This is the evidence which I would principally recommend to my hearers to seek after. If the resurrection of Christ be a truth and a fact much depends upon the right belief of it. I say the right belief; for, though I have offered you a brief view of the ex

ternal evidence in proof of this point, I am aware that I am not preaching to Jews or Mahomedans. If I should ask you, Believest thou the resurrection? might I not answer myself, as the apostle did on another occasion, 'I know that thou believest?'* But so powerful is the effect of our depravity, that it is possible, yea, very common, for people most certainly to believe the truth of a proposition, so as not to be able to entertain a doubt of it, and yet to act as if they could demonstrate it to be false. Let me ask you, for instance, Do you believe that you shall die? I know that you believe it. But do you indeed live as if you were really assured of the certainty of death, and (which is equally undeniable) the uncertainty of life? So in the present case-If Christ be risen from the dead, according to the Scriptures, then all that the Scripture declares of the necessity and design of his sufferings, of his present glory, and of his future advent, must be true likewise. What a train of weighty conse quences depend upon his resurrection! If he rose from the dead, then he is the Lord of the dead and of the living-then he has the keys of death and hades-then he will return to judge the world, and you must see him for yourself, and appear at his tribunal-then, it is he with whom you have to do-and then, finally, unless you really love, trust, and serve him, unless he is the beloved and the Lord of your heart, your present state is awfully dangerous and miserable.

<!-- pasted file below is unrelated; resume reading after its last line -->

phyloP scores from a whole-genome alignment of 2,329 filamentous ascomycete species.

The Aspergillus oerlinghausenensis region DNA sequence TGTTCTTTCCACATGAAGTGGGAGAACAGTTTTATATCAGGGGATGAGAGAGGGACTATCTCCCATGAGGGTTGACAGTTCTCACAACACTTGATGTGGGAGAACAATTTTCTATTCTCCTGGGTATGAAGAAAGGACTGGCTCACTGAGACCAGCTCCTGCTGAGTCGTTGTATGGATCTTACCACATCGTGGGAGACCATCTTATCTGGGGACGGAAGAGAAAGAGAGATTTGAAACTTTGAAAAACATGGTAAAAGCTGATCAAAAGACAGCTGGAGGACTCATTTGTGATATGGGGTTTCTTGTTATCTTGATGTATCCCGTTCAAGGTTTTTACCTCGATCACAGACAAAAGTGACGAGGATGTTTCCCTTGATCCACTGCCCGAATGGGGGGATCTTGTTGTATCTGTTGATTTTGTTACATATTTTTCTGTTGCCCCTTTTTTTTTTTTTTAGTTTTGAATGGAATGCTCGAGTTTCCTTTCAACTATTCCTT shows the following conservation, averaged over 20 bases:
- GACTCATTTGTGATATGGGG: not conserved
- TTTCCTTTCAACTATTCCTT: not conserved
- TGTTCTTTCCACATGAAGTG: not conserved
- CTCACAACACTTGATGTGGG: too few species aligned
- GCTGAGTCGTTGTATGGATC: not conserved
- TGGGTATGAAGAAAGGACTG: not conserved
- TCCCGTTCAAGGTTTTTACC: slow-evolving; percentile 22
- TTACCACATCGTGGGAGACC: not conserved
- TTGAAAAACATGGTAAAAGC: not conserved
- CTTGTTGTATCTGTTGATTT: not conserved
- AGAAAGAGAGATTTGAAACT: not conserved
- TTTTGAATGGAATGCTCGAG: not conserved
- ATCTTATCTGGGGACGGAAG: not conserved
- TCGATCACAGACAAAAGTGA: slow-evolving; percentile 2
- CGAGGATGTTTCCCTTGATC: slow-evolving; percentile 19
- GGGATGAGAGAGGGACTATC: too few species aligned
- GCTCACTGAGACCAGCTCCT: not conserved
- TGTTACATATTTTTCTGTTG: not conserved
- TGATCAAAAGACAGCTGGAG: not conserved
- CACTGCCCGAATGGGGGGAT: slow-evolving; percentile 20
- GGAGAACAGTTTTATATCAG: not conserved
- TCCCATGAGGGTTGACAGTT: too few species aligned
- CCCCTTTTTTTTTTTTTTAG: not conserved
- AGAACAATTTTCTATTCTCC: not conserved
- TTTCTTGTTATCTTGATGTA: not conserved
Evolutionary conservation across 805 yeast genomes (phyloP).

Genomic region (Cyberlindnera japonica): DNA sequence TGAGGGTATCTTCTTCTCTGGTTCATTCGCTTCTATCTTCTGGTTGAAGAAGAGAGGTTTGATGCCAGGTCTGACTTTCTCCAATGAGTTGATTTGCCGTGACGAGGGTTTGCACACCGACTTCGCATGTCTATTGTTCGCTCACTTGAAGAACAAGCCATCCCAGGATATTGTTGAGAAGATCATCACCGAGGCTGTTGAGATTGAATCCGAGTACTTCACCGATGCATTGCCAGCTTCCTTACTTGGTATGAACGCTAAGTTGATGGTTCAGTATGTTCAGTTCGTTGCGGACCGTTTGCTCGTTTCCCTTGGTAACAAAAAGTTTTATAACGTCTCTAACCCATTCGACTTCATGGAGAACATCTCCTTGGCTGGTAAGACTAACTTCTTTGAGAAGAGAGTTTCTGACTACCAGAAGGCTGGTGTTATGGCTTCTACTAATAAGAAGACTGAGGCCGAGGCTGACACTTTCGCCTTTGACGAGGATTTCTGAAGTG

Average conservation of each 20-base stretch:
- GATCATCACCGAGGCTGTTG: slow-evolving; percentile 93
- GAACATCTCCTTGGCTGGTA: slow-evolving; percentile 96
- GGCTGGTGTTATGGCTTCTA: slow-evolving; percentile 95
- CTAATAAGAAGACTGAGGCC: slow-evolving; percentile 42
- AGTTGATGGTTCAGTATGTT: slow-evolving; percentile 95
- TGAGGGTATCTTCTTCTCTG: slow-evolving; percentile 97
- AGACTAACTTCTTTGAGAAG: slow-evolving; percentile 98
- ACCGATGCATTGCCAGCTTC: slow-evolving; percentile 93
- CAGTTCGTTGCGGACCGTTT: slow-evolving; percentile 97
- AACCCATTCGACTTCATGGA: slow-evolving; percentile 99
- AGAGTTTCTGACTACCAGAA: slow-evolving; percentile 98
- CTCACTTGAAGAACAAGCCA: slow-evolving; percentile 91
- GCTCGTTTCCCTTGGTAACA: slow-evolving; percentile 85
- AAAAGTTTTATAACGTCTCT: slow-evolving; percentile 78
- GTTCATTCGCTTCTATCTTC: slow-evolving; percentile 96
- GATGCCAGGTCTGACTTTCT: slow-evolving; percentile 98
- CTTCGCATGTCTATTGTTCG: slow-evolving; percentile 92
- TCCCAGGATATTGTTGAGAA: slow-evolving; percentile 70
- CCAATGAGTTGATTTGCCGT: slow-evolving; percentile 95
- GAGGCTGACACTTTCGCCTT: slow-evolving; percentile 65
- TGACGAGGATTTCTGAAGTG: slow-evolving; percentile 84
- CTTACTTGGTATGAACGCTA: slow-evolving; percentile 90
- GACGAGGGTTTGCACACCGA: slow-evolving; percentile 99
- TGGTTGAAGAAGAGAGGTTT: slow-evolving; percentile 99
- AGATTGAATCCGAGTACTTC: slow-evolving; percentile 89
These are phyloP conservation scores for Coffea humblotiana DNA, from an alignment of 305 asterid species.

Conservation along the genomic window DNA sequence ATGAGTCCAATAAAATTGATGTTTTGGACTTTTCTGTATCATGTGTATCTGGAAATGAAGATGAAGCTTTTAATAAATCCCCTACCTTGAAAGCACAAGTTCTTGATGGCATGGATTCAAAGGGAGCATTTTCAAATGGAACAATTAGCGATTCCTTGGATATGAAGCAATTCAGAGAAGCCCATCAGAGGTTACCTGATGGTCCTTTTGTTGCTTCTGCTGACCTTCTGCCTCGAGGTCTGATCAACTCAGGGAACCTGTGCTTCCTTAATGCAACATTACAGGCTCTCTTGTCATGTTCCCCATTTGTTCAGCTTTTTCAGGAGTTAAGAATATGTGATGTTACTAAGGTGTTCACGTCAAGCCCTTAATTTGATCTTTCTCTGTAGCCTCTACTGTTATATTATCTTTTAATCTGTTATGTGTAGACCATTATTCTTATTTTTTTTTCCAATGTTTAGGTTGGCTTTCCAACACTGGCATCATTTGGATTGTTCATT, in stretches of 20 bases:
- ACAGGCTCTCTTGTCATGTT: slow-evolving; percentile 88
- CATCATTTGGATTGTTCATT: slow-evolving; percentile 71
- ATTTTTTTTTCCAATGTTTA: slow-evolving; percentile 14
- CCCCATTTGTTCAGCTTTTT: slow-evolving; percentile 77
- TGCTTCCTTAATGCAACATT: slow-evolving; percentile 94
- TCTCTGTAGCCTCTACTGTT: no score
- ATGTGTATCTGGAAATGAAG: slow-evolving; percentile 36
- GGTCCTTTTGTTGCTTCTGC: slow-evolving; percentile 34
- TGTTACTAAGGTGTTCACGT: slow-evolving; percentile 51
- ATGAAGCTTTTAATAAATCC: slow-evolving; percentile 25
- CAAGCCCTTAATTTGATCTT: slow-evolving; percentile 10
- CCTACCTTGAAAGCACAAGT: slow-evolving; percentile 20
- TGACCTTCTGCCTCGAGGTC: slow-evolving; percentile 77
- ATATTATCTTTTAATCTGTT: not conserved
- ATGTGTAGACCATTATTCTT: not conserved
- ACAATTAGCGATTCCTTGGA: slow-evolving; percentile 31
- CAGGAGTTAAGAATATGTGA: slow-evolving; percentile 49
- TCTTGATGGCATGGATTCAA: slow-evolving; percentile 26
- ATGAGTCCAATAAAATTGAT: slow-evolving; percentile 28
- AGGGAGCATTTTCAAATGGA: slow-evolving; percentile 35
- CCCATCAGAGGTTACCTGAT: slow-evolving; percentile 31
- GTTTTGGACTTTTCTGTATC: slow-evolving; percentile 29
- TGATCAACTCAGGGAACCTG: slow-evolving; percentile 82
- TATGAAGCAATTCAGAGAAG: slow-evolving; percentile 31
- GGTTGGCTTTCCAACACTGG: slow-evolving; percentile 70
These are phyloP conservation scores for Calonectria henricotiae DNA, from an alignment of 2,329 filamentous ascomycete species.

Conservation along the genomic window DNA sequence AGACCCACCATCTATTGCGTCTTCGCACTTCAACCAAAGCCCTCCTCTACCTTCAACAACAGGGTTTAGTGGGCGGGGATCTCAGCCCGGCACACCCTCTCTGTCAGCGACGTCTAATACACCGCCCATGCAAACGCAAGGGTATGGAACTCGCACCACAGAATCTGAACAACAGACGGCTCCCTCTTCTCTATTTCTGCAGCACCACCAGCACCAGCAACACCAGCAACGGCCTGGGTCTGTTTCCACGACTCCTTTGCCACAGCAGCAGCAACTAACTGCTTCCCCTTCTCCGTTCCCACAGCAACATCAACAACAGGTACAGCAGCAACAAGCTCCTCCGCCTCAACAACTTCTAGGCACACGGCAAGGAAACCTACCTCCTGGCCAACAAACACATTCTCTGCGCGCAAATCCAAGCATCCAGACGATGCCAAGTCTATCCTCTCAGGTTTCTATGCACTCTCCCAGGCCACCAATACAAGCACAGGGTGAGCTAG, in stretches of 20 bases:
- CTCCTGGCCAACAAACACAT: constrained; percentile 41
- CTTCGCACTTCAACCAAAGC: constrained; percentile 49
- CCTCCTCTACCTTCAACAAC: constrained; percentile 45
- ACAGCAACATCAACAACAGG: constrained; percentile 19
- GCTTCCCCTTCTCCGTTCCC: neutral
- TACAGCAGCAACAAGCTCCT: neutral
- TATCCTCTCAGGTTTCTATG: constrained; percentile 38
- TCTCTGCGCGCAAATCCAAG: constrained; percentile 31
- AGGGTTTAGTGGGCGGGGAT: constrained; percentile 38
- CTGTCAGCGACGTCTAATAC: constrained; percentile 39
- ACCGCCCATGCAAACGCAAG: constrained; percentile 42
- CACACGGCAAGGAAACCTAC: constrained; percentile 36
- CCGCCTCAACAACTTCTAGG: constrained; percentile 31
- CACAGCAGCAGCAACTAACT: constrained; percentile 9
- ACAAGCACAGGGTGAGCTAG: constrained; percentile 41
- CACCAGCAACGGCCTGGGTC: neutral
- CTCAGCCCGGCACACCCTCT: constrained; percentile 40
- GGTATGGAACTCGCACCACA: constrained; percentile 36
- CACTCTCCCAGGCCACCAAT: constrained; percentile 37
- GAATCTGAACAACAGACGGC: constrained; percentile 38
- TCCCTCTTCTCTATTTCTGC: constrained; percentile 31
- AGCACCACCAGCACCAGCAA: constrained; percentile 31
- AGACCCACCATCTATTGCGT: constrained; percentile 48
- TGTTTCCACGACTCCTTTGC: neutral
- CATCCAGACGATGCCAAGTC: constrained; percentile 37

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But let those who love his name be joyful in him. Your Lord who was dead, is alive, and because he liveth, ye shall live also.' 'If ye be risen with him, seek the things which are above, where he sitteth on the right hand of God.' And, when he, who is our Jife, shall appear, then shall ye appear with him in glory.'

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1 CORINTHIANS, xv. 21, 22.

For since by man came death, by man came also the resurrection of the dead. For as in Adam all die, even so in Christ shall all be made alive.

FROM Mr. Handel's acknowledged abilities as a composer, and particularly from what I have heard of his great taste and success *Acts, xxvi. 27.